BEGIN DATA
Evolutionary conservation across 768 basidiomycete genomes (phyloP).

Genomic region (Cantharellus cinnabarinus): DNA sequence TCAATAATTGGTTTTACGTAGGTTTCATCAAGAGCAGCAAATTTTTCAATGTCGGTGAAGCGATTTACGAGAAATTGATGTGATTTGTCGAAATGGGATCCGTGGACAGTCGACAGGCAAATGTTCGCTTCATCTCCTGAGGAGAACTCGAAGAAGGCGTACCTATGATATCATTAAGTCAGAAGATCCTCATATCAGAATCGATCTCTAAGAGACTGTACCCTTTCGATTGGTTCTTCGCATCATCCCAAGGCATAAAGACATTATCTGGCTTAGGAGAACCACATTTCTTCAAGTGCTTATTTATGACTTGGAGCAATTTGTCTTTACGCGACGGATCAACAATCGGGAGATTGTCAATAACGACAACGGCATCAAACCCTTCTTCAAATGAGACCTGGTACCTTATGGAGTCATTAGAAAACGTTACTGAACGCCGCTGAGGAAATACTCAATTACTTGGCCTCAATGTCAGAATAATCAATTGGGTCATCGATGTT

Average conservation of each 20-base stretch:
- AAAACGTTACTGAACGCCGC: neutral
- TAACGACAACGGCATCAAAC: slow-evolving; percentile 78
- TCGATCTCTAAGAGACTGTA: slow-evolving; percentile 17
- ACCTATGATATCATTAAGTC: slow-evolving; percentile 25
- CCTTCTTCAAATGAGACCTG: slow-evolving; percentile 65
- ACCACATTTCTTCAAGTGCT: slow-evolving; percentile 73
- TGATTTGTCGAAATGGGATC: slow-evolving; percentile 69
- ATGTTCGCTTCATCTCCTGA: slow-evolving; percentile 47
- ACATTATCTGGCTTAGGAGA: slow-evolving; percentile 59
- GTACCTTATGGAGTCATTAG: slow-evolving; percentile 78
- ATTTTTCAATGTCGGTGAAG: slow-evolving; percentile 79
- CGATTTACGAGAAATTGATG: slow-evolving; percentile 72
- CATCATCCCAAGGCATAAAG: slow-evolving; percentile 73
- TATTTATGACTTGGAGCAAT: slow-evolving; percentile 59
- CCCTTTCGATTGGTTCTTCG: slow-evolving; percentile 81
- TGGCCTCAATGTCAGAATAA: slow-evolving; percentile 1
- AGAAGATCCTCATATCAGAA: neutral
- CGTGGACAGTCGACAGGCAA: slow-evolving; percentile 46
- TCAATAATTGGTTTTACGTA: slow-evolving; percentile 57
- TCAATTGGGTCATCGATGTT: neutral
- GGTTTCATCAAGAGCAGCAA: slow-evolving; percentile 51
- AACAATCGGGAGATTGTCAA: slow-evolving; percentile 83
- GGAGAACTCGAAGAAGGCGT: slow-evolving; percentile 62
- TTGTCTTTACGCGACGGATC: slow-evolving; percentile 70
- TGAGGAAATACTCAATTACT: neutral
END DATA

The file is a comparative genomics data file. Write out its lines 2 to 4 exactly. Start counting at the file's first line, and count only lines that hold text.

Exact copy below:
Genomic region (Cantharellus cinnabarinus): DNA sequence TCAATAATTGGTTTTACGTAGGTTTCATCAAGAGCAGCAAATTTTTCAATGTCGGTGAAGCGATTTACGAGAAATTGATGTGATTTGTCGAAATGGGATCCGTGGACAGTCGACAGGCAAATGTTCGCTTCATCTCCTGAGGAGAACTCGAAGAAGGCGTACCTATGATATCATTAAGTCAGAAGATCCTCATATCAGAATCGATCTCTAAGAGACTGTACCCTTTCGATTGGTTCTTCGCATCATCCCAAGGCATAAAGACATTATCTGGCTTAGGAGAACCACATTTCTTCAAGTGCTTATTTATGACTTGGAGCAATTTGTCTTTACGCGACGGATCAACAATCGGGAGATTGTCAATAACGACAACGGCATCAAACCCTTCTTCAAATGAGACCTGGTACCTTATGGAGTCATTAGAAAACGTTACTGAACGCCGCTGAGGAAATACTCAATTACTTGGCCTCAATGTCAGAATAATCAATTGGGTCATCGATGTT

Average conservation of each 20-base stretch:
- AAAACGTTACTGAACGCCGC: neutral